My jalapenos aren’t producing yet, so I’m using the long “salsa peppers” we bought as seedlings from our local greenhouse, and some of the bells coming in. The salsa peppers are smaller than anaheims and a lot hotter, not as hot as jalapenos. They don’t have to be roasted and peeled first, just seeded and chopped finely, 2-3 cups. 4-5 cups of finely chopped onions (I’m using sweet Vidalias), two cups of vinegar or 1.5 cups of lemon juice. Salt, maybe some chili powder or hot red pepper flakes.

Put all this into a heavy sauce pan and bring to a boil. Reduce heat to simmer for about 5 minutes. Ladle into canning jars, cap and process in a water bath for 25 to 30 minutes (30 is better). I’ll be doing this out on the gas grill so as not to heat the kitchen more than it already is hot. And now that it’s August, it’s hot.

Now… about those peaches. If the limbs look to be getting so stressed they’re in real danger of breaking, I’ll have to pick them all now. Peaches will continue to ripen for awhile after picking, so hopefully they’ll finish up by the time I get around to them.

Peaches take to freezing quite well, but since our electricity isn’t all that reliable I figure I’d best can them. Quarts should be plenty to make a peach cobbler or pie with, or even just to serve as dessert with a scoop of ice cream during the fall and winter. For this I’m going to want a light syrup, which is a 1:3 ratio of one cup of sugar to three cups of water. Heated just enough to thoroughly dissolve the sugar, then kept on ‘low’ while I prep the fruit.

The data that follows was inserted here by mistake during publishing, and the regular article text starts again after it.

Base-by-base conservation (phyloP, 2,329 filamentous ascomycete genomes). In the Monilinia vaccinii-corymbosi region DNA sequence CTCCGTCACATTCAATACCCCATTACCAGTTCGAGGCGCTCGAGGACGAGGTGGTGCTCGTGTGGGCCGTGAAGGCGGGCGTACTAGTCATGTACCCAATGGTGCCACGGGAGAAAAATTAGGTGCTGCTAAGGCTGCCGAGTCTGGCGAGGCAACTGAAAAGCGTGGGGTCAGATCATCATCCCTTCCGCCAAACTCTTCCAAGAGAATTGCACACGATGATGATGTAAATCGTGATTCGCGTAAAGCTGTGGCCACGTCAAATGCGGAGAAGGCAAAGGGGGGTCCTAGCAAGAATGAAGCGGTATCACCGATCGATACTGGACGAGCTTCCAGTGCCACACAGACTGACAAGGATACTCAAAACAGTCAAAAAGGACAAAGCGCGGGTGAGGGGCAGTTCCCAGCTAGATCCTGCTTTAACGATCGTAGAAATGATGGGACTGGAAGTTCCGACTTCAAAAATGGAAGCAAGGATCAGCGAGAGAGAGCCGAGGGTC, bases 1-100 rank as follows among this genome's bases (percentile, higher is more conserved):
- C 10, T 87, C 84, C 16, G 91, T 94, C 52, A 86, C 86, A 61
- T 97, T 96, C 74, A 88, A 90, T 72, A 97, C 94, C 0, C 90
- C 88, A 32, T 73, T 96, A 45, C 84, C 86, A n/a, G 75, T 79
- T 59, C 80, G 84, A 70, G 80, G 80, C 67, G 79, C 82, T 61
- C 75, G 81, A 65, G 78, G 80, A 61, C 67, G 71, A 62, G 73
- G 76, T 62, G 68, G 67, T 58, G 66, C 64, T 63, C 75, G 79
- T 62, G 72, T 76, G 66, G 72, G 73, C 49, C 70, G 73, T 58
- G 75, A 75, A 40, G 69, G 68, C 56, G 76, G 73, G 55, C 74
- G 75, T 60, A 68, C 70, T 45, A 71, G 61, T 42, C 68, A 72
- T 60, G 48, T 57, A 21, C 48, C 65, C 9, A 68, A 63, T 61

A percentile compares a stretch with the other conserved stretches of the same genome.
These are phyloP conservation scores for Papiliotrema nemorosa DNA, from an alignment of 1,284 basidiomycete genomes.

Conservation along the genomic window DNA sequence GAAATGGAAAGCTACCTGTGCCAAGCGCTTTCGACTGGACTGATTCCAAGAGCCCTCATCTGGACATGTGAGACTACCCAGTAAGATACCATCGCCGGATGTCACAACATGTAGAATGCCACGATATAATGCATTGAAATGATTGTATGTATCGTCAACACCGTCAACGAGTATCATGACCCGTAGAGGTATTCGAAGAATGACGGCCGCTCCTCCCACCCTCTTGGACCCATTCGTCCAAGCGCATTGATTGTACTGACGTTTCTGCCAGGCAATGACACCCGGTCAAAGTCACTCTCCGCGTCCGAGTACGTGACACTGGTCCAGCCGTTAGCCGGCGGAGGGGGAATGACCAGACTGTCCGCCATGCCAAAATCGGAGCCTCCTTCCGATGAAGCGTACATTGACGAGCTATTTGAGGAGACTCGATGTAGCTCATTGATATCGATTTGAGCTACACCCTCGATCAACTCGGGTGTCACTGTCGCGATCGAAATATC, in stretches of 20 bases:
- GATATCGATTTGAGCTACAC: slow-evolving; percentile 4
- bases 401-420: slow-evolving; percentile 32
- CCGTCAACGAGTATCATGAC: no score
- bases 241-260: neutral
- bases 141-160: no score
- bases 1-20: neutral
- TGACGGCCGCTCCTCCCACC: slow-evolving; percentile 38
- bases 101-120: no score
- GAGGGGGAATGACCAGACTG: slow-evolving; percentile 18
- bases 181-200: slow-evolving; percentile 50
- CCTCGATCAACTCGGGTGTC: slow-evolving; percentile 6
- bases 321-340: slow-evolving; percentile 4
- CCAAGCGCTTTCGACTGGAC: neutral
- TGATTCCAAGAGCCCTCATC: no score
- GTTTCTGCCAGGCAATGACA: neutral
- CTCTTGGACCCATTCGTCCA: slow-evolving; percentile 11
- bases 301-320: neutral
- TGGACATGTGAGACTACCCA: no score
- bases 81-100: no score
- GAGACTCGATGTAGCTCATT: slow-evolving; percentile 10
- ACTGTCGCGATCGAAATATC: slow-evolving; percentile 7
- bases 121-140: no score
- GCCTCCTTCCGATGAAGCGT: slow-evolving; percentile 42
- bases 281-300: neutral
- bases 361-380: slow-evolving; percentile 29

Given the timing of ripening, these are freestone peaches. Which are much easier to process than non-freestone (‘cling’) peaches because the pits are much easier to remove. They should be blanched like tomatoes for 30 to 45 seconds in boiling water, then cooled in ice water. The skins then slip right off. At that point they should be halved and the pit removed. From there they can be sliced or quartered. Put straight into sterile jars, fill with syrup to a half-inch from the top, then clean the edges with a paper towel and cap. Process in a water bath for 25-30 minutes.

So Happy August to all you homesteaders out there, I hope your fruit crops are coming in as abundantly as mine, but with less damage to the trees!

Useful Links:

Salsa Garden – Canning Salsas
Pick Your Own: Homemade Apple Cider
Clemson Extension: Preserving Peaches